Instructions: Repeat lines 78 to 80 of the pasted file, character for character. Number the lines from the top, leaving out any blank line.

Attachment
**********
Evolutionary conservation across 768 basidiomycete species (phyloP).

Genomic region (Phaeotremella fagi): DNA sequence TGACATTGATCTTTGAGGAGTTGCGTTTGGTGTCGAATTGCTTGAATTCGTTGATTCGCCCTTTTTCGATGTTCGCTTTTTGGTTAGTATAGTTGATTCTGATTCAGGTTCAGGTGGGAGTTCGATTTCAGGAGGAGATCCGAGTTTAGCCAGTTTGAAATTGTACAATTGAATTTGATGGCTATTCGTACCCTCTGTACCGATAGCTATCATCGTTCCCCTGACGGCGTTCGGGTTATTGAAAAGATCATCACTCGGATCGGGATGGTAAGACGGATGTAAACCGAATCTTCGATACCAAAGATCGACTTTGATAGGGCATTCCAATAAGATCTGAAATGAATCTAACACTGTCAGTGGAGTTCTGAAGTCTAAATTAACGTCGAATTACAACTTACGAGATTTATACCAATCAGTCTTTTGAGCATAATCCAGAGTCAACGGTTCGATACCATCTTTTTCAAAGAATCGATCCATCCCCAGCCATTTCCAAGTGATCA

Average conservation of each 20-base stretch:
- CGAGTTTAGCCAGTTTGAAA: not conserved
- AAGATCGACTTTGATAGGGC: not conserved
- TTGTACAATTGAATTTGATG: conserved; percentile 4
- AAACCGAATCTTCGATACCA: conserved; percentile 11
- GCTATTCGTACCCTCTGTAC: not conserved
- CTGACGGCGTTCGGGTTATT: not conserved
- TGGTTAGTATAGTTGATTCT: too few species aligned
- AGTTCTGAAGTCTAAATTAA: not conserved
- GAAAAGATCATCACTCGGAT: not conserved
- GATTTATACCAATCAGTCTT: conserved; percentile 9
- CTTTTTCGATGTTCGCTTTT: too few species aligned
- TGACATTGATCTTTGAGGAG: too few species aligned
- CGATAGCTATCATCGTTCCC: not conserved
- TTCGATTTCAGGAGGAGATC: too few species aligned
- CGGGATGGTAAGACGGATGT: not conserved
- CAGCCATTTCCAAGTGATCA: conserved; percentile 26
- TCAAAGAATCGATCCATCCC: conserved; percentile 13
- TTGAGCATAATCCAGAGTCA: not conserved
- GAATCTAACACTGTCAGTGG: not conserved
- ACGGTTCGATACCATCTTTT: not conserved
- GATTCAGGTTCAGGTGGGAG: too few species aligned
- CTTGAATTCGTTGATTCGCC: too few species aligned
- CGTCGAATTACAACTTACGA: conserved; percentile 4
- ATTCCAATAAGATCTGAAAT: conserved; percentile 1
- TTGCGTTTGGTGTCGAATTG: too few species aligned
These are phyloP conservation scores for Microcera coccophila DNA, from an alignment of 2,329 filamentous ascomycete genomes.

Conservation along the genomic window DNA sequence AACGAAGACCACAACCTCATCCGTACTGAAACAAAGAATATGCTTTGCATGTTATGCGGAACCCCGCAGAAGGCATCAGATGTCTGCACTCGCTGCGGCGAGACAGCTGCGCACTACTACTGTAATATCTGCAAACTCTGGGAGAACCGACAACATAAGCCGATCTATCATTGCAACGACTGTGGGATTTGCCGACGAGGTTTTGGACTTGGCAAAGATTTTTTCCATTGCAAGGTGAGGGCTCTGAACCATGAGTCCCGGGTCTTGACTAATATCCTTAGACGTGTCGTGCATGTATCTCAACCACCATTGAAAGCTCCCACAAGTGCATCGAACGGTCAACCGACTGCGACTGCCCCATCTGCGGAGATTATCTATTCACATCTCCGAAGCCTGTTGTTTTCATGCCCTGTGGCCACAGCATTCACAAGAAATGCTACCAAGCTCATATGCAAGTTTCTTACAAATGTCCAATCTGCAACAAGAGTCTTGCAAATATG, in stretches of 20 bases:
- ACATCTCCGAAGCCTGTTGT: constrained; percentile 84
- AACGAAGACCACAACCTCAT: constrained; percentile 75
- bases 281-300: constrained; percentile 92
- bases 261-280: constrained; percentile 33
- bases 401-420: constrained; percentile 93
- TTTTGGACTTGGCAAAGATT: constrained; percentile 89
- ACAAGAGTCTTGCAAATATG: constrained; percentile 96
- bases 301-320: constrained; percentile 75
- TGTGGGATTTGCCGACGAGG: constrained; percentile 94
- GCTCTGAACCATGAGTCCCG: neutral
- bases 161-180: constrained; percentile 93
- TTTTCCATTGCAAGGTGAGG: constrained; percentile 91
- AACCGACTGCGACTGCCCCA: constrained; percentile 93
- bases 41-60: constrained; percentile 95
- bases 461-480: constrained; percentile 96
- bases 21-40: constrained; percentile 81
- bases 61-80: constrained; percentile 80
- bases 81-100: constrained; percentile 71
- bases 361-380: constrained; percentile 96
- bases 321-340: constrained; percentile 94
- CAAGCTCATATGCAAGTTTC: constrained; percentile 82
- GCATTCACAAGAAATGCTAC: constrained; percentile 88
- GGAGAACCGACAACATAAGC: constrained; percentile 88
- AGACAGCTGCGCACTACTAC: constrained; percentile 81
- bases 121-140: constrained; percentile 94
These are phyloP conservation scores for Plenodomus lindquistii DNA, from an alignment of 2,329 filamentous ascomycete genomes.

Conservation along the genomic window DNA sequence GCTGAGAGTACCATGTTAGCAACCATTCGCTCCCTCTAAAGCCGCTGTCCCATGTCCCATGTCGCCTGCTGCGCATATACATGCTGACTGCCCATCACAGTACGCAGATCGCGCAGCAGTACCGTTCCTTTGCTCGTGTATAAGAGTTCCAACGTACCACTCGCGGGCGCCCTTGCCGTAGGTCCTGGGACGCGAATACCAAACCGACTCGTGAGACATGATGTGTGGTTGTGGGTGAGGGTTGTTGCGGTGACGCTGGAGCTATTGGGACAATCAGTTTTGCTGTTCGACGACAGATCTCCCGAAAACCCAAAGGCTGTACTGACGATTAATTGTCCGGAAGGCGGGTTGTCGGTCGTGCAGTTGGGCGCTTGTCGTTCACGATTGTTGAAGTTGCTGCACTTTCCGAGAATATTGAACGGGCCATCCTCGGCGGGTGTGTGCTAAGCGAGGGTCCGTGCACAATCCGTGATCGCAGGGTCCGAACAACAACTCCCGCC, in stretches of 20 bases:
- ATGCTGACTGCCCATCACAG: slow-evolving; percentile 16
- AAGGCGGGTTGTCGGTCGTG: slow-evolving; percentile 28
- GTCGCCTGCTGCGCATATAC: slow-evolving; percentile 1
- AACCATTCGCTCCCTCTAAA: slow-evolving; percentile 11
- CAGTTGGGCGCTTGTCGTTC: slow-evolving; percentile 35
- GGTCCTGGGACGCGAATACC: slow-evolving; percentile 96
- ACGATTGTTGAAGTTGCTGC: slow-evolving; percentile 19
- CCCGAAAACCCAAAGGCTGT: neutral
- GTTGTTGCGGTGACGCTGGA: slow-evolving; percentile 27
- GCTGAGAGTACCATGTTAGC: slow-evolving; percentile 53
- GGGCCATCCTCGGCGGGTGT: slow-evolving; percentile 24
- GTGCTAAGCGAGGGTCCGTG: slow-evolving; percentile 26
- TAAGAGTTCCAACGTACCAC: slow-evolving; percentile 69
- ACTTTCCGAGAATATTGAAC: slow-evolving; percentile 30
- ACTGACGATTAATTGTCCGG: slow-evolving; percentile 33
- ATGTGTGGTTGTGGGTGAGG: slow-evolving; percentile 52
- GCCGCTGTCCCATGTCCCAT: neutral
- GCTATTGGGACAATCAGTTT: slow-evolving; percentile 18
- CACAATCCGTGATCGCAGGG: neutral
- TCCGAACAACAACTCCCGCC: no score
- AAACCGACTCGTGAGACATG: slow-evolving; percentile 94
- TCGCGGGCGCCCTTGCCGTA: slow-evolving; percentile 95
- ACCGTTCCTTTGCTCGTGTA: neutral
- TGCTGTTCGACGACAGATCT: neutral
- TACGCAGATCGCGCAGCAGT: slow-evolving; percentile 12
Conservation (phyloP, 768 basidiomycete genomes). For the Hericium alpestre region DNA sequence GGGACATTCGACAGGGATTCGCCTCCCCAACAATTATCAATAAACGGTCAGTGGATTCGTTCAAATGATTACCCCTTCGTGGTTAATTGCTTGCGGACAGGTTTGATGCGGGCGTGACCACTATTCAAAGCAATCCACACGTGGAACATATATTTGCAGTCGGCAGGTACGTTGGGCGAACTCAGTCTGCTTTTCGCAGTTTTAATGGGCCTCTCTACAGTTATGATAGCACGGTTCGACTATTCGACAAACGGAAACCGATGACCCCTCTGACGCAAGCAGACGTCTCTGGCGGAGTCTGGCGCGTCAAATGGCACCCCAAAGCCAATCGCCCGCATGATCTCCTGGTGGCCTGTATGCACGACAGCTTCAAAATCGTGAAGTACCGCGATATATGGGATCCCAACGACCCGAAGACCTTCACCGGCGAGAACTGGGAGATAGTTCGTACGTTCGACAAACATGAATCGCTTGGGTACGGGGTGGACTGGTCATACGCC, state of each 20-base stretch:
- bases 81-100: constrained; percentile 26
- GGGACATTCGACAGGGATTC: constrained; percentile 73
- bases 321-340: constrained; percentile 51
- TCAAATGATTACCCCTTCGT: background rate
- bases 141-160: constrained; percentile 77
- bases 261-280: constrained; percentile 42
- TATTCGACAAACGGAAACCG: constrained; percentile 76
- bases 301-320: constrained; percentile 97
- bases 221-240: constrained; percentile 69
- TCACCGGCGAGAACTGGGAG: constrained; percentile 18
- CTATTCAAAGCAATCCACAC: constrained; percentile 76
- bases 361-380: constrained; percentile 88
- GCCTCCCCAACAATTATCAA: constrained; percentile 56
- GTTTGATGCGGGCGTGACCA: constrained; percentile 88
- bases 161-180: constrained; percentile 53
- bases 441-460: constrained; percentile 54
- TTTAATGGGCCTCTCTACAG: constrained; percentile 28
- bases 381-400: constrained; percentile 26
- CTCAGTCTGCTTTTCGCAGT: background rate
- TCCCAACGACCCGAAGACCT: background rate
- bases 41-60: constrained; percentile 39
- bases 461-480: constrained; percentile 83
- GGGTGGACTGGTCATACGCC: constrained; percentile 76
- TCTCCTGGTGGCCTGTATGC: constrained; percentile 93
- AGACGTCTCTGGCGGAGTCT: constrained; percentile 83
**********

- AAACCGACTCGTGAGACATG: slow-evolving; percentile 94
- TCGCGGGCGCCCTTGCCGTA: slow-evolving; percentile 95
- ACCGTTCCTTTGCTCGTGTA: neutral